I worked with them for 7 months.  Got a decent gig travelling from Louisiana to Boston every week last winter, but when a friend from a previous studio told me about an opportunity in games, I could not leave fast enough.  There was way too much big business shiat going on at IBM, and all the people they hired were not doing what they interviewed for.  Development jobs were outsourced; meetings happened 6 hours a day at odd times due to the fact that much of the workforce was halfway around the world; and a lot of bright, young minds were stuck doing mind-numbing office jobs.
 
2014-07-16 11:48:55 AM

farkeruk: GDSE: Their software division is absolutely horrendous.  At one point they threatened to close my ticket because I hadn't responded to their request for five days.  Meanwhile, even after a YEAR of "2nd level support", they still haven't fixed the bug that prevents a fundamental feature of the software from working properly.  Not to mention that any time we want to buy something from them, we literally have to beg the sales person for weeks on end just to sign the contract so that we can have the privilege of paying him tens of thousands of dollars.

The problem with software by IBM (and SAP and Oracle) is that the people who buy it are generally miles away from the poor bastards using it. Microsoft or Adobe stuff gets used by companies of all sorts of sizes, so if it's garbage, the people who bought it are going to get their staff biatching about what garbage it is. In a huge company, they're probably never going to hear.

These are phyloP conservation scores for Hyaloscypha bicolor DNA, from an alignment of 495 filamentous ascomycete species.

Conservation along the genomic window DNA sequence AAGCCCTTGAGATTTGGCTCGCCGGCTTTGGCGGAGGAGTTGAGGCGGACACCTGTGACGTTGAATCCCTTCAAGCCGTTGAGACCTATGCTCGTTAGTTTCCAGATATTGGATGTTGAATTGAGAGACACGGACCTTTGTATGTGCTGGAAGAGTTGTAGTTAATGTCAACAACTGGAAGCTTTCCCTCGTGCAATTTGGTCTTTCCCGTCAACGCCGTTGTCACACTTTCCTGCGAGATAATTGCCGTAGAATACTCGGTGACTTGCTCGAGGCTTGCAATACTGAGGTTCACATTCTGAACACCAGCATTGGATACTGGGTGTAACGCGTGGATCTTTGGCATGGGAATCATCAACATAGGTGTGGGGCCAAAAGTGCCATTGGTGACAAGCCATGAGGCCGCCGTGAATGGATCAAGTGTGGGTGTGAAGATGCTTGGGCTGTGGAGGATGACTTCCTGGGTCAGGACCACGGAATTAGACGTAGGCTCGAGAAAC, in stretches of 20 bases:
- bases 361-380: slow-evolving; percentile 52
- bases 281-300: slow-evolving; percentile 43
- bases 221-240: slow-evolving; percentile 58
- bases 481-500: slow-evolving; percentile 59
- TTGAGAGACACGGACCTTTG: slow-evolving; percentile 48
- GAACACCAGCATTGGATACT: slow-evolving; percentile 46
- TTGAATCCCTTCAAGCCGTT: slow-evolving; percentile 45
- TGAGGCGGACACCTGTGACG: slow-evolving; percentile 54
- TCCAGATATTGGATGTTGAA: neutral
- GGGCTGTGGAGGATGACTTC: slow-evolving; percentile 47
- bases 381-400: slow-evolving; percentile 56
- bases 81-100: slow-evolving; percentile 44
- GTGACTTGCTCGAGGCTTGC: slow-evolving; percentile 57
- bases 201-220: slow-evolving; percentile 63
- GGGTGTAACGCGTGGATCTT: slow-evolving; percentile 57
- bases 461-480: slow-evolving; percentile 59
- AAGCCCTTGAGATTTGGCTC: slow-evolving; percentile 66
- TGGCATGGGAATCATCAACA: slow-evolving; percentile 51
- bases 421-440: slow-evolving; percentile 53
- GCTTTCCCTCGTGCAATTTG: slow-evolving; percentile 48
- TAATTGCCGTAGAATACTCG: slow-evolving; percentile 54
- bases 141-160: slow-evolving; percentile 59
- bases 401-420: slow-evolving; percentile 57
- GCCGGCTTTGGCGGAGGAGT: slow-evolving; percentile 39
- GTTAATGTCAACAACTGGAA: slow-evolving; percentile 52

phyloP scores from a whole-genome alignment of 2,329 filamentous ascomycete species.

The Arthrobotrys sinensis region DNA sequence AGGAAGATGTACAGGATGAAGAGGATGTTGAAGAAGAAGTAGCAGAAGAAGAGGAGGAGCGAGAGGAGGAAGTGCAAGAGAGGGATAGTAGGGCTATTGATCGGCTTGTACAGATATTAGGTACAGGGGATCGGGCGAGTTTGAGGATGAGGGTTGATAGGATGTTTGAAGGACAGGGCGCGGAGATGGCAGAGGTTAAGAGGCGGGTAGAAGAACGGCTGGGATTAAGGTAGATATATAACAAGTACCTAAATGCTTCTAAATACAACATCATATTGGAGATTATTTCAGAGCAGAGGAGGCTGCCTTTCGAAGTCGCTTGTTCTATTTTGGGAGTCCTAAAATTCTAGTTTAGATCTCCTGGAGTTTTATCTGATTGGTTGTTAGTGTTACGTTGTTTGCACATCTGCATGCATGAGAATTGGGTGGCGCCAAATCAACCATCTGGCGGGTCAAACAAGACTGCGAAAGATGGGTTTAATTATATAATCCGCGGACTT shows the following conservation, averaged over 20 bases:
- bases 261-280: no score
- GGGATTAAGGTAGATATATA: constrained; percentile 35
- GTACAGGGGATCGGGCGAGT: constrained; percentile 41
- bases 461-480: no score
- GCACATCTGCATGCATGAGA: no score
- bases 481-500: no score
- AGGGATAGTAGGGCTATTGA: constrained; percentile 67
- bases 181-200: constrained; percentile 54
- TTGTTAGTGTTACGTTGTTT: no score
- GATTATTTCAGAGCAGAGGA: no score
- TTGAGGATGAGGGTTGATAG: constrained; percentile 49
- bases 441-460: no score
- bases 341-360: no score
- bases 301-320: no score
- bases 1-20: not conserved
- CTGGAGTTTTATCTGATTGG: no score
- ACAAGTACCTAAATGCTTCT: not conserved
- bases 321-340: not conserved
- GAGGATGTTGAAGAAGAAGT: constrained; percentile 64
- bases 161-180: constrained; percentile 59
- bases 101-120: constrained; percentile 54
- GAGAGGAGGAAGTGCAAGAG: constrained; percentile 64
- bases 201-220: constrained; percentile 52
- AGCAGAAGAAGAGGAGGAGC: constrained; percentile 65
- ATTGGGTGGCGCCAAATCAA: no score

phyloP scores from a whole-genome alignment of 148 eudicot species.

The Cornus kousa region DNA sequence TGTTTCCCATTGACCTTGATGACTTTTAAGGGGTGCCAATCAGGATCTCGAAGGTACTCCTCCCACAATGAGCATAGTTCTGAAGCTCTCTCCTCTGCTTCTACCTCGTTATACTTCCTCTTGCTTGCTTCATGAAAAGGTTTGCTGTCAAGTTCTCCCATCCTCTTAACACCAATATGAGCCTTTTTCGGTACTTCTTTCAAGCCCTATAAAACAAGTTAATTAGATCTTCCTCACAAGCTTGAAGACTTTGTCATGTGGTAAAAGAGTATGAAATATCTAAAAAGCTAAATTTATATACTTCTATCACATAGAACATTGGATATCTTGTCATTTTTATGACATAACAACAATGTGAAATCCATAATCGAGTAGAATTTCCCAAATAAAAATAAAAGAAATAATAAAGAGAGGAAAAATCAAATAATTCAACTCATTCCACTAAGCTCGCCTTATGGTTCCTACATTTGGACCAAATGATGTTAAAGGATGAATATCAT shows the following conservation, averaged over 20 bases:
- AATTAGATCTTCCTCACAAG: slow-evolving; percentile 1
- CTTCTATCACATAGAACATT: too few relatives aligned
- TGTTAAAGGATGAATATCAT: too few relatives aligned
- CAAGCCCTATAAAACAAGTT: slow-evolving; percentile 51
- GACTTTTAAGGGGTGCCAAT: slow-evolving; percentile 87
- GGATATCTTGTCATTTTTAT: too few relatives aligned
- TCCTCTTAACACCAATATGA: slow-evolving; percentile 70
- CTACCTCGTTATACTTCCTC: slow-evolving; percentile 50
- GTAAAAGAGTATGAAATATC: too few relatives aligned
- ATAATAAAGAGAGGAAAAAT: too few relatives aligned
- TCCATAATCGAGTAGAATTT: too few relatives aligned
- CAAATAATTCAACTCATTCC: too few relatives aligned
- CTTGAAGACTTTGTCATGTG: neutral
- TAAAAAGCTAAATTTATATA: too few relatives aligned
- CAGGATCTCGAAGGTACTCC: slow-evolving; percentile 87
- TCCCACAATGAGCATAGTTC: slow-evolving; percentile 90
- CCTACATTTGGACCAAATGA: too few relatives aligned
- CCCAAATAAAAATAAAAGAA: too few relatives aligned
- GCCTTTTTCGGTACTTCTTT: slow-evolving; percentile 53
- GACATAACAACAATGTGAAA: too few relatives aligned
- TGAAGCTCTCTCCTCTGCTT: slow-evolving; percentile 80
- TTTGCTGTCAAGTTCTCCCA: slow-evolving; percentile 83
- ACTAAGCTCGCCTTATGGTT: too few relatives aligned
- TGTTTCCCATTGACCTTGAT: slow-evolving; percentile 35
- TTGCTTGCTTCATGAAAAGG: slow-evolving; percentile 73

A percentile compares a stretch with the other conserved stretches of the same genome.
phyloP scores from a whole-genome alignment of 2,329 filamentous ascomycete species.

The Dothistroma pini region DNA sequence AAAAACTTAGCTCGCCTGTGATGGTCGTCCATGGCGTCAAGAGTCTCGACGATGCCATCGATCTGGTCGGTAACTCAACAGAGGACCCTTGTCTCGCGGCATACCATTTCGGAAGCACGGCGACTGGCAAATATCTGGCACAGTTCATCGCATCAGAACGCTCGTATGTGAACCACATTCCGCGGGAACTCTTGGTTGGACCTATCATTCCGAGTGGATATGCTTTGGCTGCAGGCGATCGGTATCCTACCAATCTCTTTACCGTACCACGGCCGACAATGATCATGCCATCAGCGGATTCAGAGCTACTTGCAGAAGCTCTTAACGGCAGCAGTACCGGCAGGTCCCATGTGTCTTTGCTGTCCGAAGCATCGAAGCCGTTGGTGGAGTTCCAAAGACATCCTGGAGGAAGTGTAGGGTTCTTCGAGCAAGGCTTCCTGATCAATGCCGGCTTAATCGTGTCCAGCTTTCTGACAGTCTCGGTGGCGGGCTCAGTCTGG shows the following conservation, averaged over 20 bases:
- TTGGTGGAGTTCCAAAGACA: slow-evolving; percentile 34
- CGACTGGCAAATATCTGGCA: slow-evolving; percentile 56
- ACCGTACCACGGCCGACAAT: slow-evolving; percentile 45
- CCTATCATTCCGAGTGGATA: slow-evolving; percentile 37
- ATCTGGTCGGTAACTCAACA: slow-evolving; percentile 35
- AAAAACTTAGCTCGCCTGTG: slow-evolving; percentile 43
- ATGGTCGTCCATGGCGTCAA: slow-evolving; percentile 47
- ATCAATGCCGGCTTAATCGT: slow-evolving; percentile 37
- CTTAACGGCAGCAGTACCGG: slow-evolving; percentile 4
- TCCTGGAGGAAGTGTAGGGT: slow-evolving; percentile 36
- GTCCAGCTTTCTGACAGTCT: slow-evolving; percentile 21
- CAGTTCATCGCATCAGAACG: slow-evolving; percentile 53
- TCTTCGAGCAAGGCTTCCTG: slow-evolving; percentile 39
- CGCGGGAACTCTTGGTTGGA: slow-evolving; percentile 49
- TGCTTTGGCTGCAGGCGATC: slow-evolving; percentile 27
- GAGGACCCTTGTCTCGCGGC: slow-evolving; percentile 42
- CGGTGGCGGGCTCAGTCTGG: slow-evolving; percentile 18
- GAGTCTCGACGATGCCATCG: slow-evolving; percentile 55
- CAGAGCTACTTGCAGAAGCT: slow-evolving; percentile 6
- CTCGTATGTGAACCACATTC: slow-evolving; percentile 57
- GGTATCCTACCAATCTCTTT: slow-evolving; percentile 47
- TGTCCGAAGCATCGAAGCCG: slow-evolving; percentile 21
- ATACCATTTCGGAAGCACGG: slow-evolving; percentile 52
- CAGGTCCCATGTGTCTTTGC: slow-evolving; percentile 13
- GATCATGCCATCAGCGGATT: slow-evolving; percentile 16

And my general rule with software: if you can't get it for free or buy it from a website with a credit card, it's probably overpriced garbage. Sales people only really exist in software so they can get into your company, figure out the organisational structure and get access to powerful morons.


I agree with your evaluation of software sales people and will even take it to some "solutions providers." My previous employer outsourced their entire travel approval/expense voucher/payment system to an outside vendor. The whole thing added complexity to what had previously been a simple system, all in the new of "transparency and uniformity" across divisions. Before I left, I regularly had employees tell me they would rather pay for their travel out of pocket and forego reimbursement rather that deal with the mess that was that system. I've used a lot of web applications and other obscure software, and could generally figure out and troubleshoot my own stuff from DOS 3 forward, but I had to agree with them on that "system." They put out a survey on the new system after about 6 months. I told them they had a system bordering on failure. As far as I know, they still have it. If the employees ever found out who signed the contract, he or she would probably need to go into hiding (o.k., that might be hyperbole).

The new place has its own in-house system, basically a glorified on-line spreadsheet. It is simple and fast. I generally have my money within 10 business days, unless I make a dumb mistake (off by $0.01? Kicked back).
 
2014-07-16 11:53:01 AM
As for the topic of the article, my company uses iOS for in-house mobile devices, and supports only iOS and Windows Phone for BYOD. I doubt very much will change. I wonder how much this is an advance move since Google announced that they have licensed (I think that's right) Knox for Android "L"?
 
2014-07-16 12:03:03 PM

farkeruk: GDSE: Their software division is absolutely horrendous.  At one point they threatened to close my ticket because I hadn't responded to their request for five days.  Meanwhile, even after a YEAR of "2nd level support", they still haven't fixed the bug that prevents a fundamental feature of the software from working properly.  Not to mention that any time we want to buy something from them, we literally have to beg the sales person for weeks on end just to sign the contract so that we can have the privilege of paying him tens of thousands of dollars.